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Barnstable County keeps wrestling over how to spend $41M in federal aid

A screen grab from the Wednesday meeting.
Barnstable County website
Sheila Lyons and Ronald Bergstrom at the meeting on Wednesday.

The two branches of Barnstable County government continue to debate how to spend $41 million in American Rescue Plan Act funding, more than a year since the law was signed by President Joe Biden.

The Assembly of Delegates wants most, if not all of the money, to go directly to towns. Barnstable County Commissioners want some of the federal stimulus money to go to regional projects, and some to the 15 Cape towns.

Commissioners originally planned to distribute the money as they do all their other grants: without input from the legislative body of the government, the Assembly.

Commissioners say they will be responsible for reporting back to the federal government how the money is spent.

But after some pushback from the Delegates late last year, Commissioners agreed to try to work together with them.

An ordinance was passed by the Assembly in mid December that basically required the County Commissioners to work along with the Assembly.

So far, the county has gotten half of that $41 million from the federal government. With collaboration in mind, county commissioners proposed distributing $10 million for regional projects like broadband infrastructure, nitrogen pollution clean-up, and housing – issues whose impacts are felt Cape-wide.

The remaining $10 million would go directly to towns that have shovel-ready projects.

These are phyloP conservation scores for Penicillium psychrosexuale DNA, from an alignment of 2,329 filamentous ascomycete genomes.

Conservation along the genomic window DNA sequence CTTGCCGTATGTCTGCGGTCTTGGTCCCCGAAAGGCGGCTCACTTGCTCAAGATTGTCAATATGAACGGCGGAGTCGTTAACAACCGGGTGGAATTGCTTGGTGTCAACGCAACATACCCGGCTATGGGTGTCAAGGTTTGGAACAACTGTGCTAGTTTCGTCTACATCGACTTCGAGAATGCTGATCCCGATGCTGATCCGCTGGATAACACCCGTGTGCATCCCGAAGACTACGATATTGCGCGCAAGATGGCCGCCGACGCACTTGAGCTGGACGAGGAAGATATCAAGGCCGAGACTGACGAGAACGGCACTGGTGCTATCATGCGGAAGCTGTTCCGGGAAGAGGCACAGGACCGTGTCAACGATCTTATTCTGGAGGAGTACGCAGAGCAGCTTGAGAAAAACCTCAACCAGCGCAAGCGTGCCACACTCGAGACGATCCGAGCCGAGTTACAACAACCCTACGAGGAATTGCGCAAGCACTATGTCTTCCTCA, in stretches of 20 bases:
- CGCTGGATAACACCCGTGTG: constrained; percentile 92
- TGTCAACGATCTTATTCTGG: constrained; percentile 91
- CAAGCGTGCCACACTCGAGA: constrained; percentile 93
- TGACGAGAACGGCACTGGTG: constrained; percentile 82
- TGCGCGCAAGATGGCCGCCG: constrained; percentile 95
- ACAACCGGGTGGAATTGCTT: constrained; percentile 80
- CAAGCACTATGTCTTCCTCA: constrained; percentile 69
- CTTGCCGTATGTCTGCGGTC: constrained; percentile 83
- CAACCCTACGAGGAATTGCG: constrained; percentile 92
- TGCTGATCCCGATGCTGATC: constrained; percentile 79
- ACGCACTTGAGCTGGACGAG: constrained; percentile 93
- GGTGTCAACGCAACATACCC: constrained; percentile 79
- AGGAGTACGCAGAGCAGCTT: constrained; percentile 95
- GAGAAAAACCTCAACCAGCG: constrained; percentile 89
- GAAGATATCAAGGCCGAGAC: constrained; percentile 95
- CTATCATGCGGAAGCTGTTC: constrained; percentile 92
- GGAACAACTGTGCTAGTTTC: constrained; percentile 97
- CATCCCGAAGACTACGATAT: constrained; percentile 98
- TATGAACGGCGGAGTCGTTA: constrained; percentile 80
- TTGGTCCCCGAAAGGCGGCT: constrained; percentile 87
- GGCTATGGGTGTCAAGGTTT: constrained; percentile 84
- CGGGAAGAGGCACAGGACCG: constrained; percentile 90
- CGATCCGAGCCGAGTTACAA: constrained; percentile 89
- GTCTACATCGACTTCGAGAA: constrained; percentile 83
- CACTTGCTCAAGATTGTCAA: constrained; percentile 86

But the Assembly didn’t like the proposal. In early March, it voted for all $20 million available be distributed among the 15 Cape towns.

Last week, County Commissioners responded, saying in essence, "That’s not a compromise." And Commissioners decided they would basically cut the Assembly out of the process.

Assembly members, speaking following last week's meeting, said that the Commissioners should not be able to work around the ordinance that was passed in December. They said Commissioners have to include them in the process.

Assembly speaker Patrick Princi, of Barnstable, said that some Assembly members may ask him to intervene legally if the assembly is ignored.

But also important here is that the Cape's towns want the money. Nine of 15 select boards on the Cape have written letters to the county, saying that all of that 41 million dollars in federal stimulus money should go directly to them.

In another twist, Falmouth's representative to the Assembly, Doug Brown, is resigning. He's also a Select Board member in Falmouth, a position that a state ethics commissioner says creates a conflict, as the Assembly negotiates how to spend that federal stimulus money.

Brown's resignation may represent as well some political strategy. Brown could have simply recused himself to satisfy the ethics board. But by stepping down, Brown allows the town to appoint another member to the assembly.

That appointee could then advocate that the county send the federal money directly to the towns. Brown says they've actually already identified someone that could be on the board by next week.

Falmouth’s vote in the Assembly of Delegates is particularly important because it has more weight. Each delegate’s vote is based on their town’s population.

Three other delegates in the Assembly are also town Select Board members: the representatives of Brewster, Mashpee and Bourne.

If all four Delegates were to recuse themselves, that could be a blow to the Assembly trying to ensure that all of the money goes to the towns.

At a meeting Wednesday, Commissioners voted to allocate $10 million to the 15 towns around the Cape. They also formed a new advisory group that will review requests for grant funding before the Commissioners make decisions on which projects get funded. Commission chair Sheila Lyons indicated that she had spoken with the assembly speaker, and that they were ready to vote on the issue.

The County Assembly is expected to meet Wednesday to discuss.

Sam Houghton left CAI in February, 2023, to become News Editor at the Martha's Vineyard Times.
He worked at CAI since the summer of 2017. Before that, he worked at the Falmouth Enterprise, where he covered local politics.